Seth Kubersky's 20 most anticipated Fringe shows (in alphabetical order)
Published: May 17, 2012
4 Truths and a Lie
Ex-Orlandoans Audrey Kearns and Brian Bradley hit it big in Hollywood; now they're back telling (mostly) truthful tales with a rotating team of local celebs (including OW's Steve Schneider).
Blood Sisters the Musical: In Concert
This original piece about a matriarchal African-American family features Broadway-credited director Marion J. Caffey and a cast of strong-voiced women.
Blue & Tod: Too Drunk to Fringe
The founder of Varietease and the creator of last year's Suckers (which I helped produce) might be too drunk to Fringe, but this powerhouse pair are never too inebriated to present an intoxicating cabaret.
Bursting Into Flames
Martin Dockery's previous manic monologues (Wanderlust, The Bike Trip, The Holy Land Experience) were excellent examples of the absurd, and his latest tale of the afterlife appears equally surreal.
Cannibal the Musical!
Logan Donahoo (last year's Trash Cinema 101) and a cast of dozens stage the campy cult musical from the creators of South Park and Book of Mormon.
Connected: An Interactive Experience
Artist Cole NeSmith and director Aradhana Tiwari team up on a potentially fascinating participatory experiment blending dance, drama and audience interaction.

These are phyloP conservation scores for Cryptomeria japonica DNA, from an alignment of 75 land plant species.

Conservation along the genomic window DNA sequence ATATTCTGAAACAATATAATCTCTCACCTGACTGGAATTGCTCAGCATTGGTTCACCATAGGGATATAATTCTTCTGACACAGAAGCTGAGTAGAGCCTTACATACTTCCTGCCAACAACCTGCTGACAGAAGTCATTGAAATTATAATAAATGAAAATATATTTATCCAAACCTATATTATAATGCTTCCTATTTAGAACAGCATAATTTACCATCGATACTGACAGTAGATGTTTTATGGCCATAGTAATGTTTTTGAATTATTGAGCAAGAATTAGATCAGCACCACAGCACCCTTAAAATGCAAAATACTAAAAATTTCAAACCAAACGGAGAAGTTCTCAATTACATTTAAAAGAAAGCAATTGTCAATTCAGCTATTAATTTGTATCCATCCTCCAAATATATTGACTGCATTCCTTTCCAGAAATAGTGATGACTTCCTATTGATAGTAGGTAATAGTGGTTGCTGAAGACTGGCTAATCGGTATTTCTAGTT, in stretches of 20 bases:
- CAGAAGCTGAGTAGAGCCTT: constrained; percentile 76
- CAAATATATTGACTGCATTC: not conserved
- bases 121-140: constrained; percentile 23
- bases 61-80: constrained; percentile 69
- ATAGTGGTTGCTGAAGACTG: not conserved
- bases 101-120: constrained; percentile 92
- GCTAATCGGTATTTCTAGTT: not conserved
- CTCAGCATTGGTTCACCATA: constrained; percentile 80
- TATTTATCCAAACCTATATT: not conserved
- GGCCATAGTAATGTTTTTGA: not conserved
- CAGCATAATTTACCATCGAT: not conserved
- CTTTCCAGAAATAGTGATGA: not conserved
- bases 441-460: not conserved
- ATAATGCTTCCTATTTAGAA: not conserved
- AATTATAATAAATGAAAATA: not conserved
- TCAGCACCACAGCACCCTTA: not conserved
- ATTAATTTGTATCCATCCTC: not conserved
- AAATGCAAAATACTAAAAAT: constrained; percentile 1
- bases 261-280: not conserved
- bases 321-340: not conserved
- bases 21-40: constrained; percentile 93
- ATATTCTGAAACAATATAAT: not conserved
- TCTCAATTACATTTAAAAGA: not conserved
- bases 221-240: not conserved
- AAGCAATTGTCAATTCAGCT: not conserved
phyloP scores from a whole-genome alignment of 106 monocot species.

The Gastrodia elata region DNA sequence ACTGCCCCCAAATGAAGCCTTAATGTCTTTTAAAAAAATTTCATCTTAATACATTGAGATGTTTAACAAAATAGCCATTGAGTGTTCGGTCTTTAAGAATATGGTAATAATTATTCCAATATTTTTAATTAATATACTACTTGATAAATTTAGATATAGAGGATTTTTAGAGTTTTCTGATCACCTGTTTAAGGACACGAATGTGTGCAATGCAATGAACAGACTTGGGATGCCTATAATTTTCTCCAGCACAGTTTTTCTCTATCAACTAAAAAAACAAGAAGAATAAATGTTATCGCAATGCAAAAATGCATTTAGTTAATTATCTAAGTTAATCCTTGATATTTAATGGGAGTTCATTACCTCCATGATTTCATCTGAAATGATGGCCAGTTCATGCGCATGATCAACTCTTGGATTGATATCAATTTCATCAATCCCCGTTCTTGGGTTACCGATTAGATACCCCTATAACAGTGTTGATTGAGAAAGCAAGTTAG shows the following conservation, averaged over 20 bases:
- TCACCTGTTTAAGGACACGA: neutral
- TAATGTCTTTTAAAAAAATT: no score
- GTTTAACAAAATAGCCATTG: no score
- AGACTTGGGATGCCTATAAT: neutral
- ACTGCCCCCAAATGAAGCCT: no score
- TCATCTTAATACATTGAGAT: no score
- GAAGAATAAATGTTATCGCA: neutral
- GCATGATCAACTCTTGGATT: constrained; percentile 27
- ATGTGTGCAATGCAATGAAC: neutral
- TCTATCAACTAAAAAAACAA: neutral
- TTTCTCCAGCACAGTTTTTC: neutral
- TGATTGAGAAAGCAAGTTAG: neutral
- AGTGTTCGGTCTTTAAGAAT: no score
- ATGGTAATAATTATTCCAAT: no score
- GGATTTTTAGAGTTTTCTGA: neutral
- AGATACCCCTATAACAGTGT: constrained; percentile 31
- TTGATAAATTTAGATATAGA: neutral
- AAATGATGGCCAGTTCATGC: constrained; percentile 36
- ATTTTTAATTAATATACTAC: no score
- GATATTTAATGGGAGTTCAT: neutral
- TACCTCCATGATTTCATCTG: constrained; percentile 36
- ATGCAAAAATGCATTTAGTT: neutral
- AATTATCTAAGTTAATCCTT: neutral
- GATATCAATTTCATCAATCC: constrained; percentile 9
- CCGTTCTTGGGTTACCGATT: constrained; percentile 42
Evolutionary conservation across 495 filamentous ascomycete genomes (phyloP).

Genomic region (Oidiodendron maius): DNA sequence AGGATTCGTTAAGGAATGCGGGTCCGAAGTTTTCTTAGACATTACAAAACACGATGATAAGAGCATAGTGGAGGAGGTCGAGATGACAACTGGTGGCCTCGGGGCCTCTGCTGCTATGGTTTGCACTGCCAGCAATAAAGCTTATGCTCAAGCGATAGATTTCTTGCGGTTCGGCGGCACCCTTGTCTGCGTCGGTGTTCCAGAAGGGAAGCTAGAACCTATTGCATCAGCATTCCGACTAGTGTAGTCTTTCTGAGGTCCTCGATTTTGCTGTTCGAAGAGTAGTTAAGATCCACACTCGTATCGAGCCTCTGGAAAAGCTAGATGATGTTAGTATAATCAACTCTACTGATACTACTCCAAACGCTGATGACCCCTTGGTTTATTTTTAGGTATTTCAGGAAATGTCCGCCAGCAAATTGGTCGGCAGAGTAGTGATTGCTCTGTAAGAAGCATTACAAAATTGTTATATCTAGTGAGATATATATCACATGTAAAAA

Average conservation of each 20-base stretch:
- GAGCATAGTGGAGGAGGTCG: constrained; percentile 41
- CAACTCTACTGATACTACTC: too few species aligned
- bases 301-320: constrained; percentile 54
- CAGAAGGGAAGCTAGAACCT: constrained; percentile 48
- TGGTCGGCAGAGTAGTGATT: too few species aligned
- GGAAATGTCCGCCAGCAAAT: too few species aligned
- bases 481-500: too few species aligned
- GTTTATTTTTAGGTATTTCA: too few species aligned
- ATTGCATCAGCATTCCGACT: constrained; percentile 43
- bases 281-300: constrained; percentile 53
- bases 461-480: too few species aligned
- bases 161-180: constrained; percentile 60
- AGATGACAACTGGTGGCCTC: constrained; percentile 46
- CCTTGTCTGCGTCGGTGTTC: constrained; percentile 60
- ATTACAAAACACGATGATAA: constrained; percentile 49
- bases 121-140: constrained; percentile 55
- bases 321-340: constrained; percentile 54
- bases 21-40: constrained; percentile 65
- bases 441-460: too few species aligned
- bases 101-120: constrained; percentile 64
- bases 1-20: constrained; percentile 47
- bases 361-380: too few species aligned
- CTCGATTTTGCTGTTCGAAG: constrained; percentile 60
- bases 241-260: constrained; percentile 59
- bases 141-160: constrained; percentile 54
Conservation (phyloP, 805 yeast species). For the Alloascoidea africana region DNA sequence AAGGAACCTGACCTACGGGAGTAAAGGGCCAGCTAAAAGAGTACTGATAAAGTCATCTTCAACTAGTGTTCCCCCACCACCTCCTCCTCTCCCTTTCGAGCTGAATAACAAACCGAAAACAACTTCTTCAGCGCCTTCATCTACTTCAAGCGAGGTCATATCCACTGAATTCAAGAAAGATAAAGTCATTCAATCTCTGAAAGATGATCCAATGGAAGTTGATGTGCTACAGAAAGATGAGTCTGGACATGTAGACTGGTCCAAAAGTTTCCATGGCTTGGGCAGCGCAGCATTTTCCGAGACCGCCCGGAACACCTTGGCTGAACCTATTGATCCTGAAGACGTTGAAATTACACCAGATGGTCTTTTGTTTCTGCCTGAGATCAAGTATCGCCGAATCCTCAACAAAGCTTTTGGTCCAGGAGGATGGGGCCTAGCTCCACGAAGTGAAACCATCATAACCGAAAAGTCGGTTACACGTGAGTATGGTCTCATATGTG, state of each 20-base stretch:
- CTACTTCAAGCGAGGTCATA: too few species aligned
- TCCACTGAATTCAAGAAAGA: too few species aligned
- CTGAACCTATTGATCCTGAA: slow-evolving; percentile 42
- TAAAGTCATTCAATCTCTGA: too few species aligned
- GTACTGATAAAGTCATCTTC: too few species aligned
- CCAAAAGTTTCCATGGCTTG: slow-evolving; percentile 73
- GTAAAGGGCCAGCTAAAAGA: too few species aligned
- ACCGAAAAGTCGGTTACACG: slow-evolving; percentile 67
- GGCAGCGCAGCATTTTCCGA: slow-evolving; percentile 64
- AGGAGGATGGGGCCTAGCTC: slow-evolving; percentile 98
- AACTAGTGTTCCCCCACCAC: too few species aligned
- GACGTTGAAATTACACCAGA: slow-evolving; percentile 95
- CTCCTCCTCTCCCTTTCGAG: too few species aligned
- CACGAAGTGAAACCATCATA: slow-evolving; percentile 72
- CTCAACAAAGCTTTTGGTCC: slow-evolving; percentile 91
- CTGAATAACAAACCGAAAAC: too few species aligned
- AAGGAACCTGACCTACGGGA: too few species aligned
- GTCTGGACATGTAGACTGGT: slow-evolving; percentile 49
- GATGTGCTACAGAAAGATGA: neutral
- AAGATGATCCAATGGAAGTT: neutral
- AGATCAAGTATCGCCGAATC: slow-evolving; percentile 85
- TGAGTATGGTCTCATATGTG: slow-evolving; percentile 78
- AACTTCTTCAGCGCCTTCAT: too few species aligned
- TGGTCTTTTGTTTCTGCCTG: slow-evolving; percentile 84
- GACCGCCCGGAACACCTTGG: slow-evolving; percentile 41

Dance for Grandma
Scott Whittemore's one-man ukulele musical about grief and Christmas sweaters promises to be offbeat and uniquely personal, exactly the qualities I look for at Fringe.
GGG: Dominatrix for Dummies
Eleanor O'Brien journeys to Orlando from Oregon to impart wisdom from her adventures in NYC's S&M scene, giving us her Good Girl's Guide to sex work for fun and profit.
Bernie “O'B.” O'Brien (no relation to Eleanor) is a favorite recurring Fringer whose natural storytelling skills have sharpened into a superb stage presence over the last few festivals.
Kirikou and the Sorceress
The Orlando School of Cultural Dance's exuberant African choreography is always infectious; I'm excited to see how they channel that energy through a magical folktale.
Cirque du Soleil-trained Canadian clown Sandrine Lafond looks and moves like something out of David Lynch's nightmares (and I mean that in a good way).
T.J. Dawe is among the top monologians on the fringe circuit for good reason; if his new spiel about shamanic medicine is anything like his last half-dozen shows, it will be a huge hit.
The Monkey King
Viet Nguyen's Reincarnation Soup was among my top picks of 2010; his newest retells an ancient Asian fable through physical storytelling and masks.
My Exploding Family
Two years ago I fell in love with the cartoon-inspired nonverbal comedy of Tokyo's Miss Hiccup, and now she's back and accompanied by two additional living anime characters.
From 6 Guitars to Superman Drinks, Chase Padgett's solo shows keep getting better and better; casting him as “guitar prodigy” doesn't seem like much of a stretch.
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